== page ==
Vancouver Likes to Share: Peer-to-Peer Services on the Rise
Career Path : Hospitality
This week, the Canadian Tourism College blog looks at the rise of peer-to-peer sharing services and how they appeal to both locals and tourists in Vancouver, BC. The city was the first in the world to introduce informal car rental services with Modo back in 1997. Since then, the sharing economy has continued to boom, offering visitors alternatives to traditional hospitality models and a chance to better connect with locals. The blog post, Vancouver Likes to Share: Peer-to-Peer Services on the Rise, reveals that the government is following the movement closely:
According to the Canadian Tourism Commission, trends in travel and tourism are being shaped by a growing interest in the sharing economy. And Vancouver is at the forefront of the revolution, facilitating the sharing of a multitude of services including builder’s tools and pop-up libraries, apartments for short-term rental, and collaborative rideshares. Appealing to tourists and locals alike, the sharing economy provides access to useful items and experiences that consumers want, but feel no need to own outright. Sharing has economic advantages, can be arranged on the run via mobile technology, and provides an alluring sense of authenticity and social connection.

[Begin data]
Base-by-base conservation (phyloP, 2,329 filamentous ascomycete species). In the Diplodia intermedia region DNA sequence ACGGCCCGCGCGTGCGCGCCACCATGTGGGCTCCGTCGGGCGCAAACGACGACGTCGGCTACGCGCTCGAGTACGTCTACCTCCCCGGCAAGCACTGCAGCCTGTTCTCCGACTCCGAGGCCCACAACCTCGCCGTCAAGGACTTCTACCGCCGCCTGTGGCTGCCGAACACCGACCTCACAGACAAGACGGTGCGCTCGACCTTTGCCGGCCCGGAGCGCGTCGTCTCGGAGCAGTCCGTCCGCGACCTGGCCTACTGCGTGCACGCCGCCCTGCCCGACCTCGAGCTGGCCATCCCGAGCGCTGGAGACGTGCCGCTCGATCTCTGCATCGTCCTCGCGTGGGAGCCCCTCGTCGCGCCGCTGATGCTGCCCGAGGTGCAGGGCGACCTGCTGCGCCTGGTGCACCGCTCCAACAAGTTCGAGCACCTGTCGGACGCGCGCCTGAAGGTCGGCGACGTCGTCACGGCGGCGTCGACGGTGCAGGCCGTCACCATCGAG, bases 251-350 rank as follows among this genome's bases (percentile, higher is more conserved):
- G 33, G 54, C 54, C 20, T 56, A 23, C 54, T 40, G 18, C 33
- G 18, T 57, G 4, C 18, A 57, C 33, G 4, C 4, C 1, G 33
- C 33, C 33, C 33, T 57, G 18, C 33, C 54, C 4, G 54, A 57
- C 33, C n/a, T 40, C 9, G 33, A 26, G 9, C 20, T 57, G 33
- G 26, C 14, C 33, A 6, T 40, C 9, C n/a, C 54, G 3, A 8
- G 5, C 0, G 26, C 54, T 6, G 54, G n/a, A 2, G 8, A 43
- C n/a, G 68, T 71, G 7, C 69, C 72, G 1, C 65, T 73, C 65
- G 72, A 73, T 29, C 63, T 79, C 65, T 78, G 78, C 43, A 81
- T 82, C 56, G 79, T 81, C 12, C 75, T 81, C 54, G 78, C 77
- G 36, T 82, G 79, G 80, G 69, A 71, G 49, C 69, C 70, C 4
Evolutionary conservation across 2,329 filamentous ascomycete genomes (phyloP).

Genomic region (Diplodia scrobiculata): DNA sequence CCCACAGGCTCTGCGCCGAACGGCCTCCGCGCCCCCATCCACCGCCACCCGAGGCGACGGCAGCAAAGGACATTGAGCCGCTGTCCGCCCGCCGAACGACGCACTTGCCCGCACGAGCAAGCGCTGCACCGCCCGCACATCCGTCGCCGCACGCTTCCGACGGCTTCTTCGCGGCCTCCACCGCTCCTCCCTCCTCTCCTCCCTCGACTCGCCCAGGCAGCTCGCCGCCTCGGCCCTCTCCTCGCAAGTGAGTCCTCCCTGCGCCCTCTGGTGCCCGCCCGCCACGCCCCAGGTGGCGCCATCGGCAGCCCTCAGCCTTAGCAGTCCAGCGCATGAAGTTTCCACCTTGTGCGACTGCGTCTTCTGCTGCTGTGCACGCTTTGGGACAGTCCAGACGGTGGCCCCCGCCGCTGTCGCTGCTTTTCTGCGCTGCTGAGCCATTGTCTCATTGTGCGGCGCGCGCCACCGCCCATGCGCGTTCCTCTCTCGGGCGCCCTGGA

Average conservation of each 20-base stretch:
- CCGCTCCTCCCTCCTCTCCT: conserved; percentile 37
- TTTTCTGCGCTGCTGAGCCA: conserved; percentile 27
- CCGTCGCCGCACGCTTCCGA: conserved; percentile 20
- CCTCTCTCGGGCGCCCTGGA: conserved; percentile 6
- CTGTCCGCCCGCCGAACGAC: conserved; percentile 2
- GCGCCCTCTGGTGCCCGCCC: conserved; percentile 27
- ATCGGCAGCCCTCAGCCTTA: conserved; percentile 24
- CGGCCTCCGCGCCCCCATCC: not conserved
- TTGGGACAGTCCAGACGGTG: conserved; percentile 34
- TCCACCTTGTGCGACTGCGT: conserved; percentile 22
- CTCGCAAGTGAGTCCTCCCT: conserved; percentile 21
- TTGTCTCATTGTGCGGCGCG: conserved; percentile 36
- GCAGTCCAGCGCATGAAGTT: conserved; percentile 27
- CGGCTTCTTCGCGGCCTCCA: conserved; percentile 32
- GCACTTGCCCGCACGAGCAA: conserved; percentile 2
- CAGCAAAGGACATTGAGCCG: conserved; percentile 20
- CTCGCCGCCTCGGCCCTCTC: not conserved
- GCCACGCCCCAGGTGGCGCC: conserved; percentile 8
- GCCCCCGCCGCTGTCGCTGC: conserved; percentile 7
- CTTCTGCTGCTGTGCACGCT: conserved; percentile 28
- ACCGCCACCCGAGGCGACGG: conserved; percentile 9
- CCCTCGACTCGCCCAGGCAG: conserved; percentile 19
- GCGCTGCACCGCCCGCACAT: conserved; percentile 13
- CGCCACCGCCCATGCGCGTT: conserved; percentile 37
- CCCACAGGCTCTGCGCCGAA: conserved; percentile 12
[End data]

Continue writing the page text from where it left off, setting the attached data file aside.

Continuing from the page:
Aside from convenience and the ability to make new friends, the sharing economy empowers both users and vendors to negotiate their own terms and rates. It marks a dramatic shift away from conventional business models that offer a restricted variety of services and allow little room for debate regarding price. Peer-to-peer selling also denotes a movement away from ownership – whether it’s a drill for a home improvement project or a car for day trips to Whistler – consumers are happy to borrow rather than buy. And tourists get to feel like locals by immersing themselves in the people and places that make Vancouver unique.